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Apple Inc. v. Andrea Electronics Corp.

PTAB Abused Discretion By Declining to Consider New Citations in IPR Petitioner’s Reply

Apple Inc. v. Andrea Electronics Corp., __ F.3d __, 2020 WL 593661 (Fed. Cir. Feb. 7, 2020) (Dyk, PLAGER, Stoll) (PTAB) (3 of 5 stars)

Fed Cir vacates IPR decision that Apple had not proved unpatentability for certain Andrea claims, affirms decision that other claims were unpatentable as anticipated/obvious. Andrea’s patent relates to the use of Fourier transforms for noise cancellation and reduction. The Board abused its discretion by determining that certain arguments in Apple’s reply brief raised a new theory of unpatentability justifying a decision not to consider them. Discussing Ariosa Diagnostics, 805 F.3d 1359 (Fed. Cir. 2015), Intelligent Bio-Systems, 821 F.3d 1359 (Fed. Cir. 2016), and Chamberlain, 944 F.3d 919 (Fed. Cir. 2019), the opinion describes how Apple’s reply arguments, though pointing to part of a reference not addressed in its petition, was “merely demonstrat[ing] another example of the same algorithm” to support its case. “It is unreasonable to hold petitioners to such a high standard that, if they choose to rely on one example of an algorithm, they must either discuss all potential permutations of the variables or risk waiving the opportunity to further discuss other relevant examples in their reply.” Op. at 16. The opinion also notes that Apple’s arguments were responsive to arguments in the Patent Owner Response.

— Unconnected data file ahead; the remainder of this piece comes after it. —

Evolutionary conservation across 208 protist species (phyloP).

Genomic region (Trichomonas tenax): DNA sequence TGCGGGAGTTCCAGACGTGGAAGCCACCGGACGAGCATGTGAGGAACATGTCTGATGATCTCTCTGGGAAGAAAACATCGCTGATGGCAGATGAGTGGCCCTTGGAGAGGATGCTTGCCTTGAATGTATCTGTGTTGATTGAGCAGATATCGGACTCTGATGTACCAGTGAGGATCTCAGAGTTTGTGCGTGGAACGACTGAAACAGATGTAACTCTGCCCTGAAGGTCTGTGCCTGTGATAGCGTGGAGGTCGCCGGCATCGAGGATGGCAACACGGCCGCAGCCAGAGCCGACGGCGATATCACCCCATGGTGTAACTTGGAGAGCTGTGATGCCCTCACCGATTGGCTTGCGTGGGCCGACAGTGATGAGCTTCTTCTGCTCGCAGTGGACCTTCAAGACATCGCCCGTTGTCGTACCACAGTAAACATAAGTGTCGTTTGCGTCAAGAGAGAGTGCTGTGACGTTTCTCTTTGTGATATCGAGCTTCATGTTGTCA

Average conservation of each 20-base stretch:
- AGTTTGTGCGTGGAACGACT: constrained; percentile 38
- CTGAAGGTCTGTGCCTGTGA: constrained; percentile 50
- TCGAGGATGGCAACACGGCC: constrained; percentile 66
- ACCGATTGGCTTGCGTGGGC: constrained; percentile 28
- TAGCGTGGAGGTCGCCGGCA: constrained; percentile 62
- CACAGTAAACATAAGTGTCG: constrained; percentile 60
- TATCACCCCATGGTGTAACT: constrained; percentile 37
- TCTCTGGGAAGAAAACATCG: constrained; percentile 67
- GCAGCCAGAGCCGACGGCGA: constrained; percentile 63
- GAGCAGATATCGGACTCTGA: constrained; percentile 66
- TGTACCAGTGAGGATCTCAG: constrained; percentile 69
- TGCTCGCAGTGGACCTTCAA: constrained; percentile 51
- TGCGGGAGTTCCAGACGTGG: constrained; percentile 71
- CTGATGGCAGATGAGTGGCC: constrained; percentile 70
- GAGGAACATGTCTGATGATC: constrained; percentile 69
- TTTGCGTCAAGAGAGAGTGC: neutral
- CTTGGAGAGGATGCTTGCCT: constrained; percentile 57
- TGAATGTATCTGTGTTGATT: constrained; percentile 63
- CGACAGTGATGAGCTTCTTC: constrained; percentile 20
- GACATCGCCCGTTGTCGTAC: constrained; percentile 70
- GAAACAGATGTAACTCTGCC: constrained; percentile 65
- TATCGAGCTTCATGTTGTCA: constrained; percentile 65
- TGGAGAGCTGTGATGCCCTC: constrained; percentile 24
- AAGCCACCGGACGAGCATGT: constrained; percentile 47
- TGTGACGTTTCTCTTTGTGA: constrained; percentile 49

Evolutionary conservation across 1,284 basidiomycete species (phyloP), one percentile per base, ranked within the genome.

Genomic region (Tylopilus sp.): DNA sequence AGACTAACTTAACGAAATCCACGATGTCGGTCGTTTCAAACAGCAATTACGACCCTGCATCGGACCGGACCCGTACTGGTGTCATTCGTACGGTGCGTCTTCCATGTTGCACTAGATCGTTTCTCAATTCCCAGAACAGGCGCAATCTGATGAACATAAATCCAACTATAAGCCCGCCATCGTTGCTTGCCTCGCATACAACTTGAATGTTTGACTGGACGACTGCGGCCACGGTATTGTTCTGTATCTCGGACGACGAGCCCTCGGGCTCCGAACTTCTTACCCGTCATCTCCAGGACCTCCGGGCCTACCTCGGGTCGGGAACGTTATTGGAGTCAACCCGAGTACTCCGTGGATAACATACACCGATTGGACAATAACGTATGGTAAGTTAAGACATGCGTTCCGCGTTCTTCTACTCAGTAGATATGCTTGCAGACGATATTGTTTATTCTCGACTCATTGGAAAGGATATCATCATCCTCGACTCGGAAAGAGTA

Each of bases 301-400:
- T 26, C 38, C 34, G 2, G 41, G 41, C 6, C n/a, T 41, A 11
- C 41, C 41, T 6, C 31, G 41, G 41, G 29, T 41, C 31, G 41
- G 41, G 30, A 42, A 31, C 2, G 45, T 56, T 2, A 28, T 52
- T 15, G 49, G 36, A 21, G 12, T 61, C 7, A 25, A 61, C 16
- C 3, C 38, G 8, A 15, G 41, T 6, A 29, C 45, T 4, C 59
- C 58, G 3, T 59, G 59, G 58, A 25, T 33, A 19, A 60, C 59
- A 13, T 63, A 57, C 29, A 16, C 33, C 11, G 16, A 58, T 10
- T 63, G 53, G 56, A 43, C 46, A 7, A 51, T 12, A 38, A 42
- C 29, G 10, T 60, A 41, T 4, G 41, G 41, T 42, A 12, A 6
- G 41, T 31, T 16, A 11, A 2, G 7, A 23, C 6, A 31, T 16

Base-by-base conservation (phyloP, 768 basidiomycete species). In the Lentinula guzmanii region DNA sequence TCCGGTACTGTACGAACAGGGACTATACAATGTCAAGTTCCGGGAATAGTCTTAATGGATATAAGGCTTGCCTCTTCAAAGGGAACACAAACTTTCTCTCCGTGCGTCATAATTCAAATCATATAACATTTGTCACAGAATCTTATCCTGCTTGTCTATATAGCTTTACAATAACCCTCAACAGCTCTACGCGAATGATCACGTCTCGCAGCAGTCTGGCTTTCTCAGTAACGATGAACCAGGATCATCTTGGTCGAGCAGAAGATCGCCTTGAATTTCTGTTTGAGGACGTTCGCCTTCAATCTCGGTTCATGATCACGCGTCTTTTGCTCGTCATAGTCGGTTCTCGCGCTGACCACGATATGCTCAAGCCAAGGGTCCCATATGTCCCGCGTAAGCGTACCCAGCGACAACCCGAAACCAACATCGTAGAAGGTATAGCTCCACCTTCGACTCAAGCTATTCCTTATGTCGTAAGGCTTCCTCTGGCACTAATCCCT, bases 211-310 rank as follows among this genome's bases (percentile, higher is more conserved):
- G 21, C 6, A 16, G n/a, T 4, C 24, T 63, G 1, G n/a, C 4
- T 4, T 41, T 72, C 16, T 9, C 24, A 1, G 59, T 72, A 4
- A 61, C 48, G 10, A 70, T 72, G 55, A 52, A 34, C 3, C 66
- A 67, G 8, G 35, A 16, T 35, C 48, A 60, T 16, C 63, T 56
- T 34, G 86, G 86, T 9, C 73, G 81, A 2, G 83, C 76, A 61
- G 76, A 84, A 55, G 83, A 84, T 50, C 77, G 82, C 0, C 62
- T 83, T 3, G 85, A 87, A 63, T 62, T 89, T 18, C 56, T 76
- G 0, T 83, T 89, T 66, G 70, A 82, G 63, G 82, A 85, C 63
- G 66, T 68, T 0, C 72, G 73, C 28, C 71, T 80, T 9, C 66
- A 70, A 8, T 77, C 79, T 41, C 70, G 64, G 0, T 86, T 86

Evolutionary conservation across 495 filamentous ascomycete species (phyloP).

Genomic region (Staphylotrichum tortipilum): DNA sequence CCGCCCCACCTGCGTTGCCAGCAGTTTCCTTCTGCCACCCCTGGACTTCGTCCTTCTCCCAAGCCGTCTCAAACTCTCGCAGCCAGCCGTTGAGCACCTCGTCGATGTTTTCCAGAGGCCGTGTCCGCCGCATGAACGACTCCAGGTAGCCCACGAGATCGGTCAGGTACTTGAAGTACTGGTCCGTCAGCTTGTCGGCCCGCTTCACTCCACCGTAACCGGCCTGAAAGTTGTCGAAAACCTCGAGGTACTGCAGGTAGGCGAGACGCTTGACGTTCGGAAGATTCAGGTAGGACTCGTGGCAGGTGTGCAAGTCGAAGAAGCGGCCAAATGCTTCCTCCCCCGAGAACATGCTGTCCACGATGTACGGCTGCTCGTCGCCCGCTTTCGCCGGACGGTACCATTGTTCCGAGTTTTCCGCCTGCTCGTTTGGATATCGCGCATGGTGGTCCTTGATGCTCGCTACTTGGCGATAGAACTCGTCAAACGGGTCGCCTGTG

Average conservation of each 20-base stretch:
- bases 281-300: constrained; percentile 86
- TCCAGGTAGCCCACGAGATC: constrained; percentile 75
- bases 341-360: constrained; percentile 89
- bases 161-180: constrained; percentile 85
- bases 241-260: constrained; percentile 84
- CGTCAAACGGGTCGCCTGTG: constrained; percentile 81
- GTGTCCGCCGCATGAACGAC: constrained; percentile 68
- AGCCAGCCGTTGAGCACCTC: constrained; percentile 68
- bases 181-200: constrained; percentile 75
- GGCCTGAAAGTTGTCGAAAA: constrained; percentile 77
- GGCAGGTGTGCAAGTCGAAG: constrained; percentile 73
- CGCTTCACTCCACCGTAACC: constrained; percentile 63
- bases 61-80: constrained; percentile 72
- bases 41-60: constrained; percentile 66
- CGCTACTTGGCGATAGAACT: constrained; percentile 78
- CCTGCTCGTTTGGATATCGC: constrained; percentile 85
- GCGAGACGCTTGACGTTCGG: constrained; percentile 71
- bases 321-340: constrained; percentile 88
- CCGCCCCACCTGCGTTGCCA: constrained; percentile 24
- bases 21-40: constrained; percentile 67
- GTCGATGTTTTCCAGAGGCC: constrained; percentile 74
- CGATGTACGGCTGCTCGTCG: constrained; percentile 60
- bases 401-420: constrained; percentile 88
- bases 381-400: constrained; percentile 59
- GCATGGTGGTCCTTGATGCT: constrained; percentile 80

The Board correctly construed a certain term based on its use in the patent. Though the term “periodically” may sometimes mean “from time to time,” the patent was clear that in this context it required regular intervals of time.

The opinion then describes how the Board did not commit reversible error in the arguments it considered—though on remand it must consider the Apple reply arguments it previously declined to take up.

KEYWORDS: INTER PARTES REVIEW; WAIVER; OBVIOUSNESS; CLAIM CONSTRUCTION